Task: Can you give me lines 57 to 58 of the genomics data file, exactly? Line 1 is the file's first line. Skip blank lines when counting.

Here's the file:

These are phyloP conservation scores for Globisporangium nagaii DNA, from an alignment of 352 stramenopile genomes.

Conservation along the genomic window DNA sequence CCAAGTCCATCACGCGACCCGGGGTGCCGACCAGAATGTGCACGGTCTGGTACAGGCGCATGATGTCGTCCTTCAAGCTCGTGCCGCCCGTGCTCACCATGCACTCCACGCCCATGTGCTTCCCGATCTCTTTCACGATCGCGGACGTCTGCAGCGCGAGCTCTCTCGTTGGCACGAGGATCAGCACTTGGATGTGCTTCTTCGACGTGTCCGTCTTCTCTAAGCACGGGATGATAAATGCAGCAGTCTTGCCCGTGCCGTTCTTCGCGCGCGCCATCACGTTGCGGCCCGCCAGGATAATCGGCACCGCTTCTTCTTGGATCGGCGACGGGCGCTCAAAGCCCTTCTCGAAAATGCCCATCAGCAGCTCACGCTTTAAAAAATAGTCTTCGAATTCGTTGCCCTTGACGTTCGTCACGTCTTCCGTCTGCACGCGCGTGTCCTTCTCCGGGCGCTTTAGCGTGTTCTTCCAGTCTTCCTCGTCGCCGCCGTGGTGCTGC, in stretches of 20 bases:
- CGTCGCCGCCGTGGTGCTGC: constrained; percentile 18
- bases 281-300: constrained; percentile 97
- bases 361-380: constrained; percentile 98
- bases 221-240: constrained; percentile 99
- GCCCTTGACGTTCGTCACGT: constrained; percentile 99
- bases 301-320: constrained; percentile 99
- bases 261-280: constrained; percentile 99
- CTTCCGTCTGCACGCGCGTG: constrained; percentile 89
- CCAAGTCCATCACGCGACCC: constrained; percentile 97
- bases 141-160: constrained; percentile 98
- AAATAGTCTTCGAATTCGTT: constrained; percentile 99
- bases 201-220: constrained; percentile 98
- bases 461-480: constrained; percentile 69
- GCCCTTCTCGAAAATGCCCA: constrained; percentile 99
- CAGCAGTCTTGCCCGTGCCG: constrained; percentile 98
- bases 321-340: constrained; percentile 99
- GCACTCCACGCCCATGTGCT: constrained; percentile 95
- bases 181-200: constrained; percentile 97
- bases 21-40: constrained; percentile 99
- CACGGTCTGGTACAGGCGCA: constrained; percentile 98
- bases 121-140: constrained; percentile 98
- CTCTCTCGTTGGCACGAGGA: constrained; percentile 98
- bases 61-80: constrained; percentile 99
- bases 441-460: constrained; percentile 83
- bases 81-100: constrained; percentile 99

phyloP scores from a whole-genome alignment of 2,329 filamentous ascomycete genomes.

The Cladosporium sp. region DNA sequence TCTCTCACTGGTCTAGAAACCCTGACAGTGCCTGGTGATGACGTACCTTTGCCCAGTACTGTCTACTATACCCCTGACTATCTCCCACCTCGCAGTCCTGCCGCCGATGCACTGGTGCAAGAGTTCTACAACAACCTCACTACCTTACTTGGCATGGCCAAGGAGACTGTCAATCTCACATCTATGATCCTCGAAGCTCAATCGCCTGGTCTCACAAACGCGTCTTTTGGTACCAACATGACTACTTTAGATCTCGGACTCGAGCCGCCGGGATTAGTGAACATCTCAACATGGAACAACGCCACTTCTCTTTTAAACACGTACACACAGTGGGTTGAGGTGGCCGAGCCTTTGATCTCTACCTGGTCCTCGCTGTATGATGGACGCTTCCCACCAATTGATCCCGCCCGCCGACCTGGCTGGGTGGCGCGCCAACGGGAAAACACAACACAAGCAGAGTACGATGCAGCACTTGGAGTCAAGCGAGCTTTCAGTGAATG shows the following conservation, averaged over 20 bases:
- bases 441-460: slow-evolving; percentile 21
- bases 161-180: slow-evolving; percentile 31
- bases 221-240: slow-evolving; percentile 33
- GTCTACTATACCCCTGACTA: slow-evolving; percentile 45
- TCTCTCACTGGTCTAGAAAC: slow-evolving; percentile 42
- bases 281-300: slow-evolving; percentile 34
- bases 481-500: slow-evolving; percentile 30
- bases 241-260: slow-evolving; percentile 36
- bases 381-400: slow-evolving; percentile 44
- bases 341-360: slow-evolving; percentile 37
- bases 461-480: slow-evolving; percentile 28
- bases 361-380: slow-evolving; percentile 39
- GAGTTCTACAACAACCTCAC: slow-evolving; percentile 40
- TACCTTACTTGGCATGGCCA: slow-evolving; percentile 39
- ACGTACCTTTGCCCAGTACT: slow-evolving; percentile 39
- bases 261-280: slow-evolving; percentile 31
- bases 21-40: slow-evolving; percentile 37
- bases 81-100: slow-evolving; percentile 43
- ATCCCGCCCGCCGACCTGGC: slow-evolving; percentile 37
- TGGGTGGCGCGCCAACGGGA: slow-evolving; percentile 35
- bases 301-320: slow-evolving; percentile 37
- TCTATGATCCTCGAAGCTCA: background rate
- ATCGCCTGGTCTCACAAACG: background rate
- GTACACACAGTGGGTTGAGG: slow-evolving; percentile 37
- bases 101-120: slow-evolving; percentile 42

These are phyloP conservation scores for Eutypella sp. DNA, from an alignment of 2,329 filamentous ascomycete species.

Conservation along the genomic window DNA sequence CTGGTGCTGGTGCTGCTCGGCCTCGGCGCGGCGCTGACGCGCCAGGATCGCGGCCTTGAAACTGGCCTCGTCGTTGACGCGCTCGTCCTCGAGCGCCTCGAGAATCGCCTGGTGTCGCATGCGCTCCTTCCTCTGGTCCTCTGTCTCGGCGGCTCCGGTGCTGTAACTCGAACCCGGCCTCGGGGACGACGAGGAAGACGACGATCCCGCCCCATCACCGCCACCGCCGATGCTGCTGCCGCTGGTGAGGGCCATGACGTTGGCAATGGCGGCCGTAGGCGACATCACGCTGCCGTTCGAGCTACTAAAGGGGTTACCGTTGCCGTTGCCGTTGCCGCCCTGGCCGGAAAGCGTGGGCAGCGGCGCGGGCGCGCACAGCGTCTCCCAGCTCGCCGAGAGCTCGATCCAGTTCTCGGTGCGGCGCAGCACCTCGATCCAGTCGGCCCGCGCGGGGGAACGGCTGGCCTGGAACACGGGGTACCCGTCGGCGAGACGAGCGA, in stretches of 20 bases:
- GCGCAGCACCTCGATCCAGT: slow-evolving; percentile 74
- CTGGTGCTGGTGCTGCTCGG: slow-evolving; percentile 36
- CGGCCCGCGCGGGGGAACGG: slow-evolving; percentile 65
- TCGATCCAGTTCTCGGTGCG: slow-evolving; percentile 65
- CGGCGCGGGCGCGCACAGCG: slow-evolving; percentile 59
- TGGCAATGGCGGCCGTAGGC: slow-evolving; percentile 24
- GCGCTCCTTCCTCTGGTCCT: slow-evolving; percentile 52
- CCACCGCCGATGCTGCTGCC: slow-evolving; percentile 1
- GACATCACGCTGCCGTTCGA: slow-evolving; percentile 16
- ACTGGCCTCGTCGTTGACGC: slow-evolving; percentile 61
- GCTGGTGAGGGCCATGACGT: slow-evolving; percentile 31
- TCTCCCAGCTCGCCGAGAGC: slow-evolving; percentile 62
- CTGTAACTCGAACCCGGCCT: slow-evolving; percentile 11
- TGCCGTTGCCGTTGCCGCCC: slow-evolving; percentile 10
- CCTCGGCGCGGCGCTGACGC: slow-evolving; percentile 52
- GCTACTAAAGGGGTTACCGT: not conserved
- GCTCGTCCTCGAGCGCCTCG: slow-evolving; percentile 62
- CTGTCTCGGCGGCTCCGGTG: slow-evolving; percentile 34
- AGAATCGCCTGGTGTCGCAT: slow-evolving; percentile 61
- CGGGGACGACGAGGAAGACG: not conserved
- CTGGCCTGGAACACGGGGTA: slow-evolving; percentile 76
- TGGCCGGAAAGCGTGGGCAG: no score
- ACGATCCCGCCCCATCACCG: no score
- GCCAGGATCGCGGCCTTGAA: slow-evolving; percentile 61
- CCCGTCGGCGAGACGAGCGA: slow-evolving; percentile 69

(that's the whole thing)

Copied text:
- GCGCAGCACCTCGATCCAGT: slow-evolving; percentile 74
- CTGGTGCTGGTGCTGCTCGG: slow-evolving; percentile 36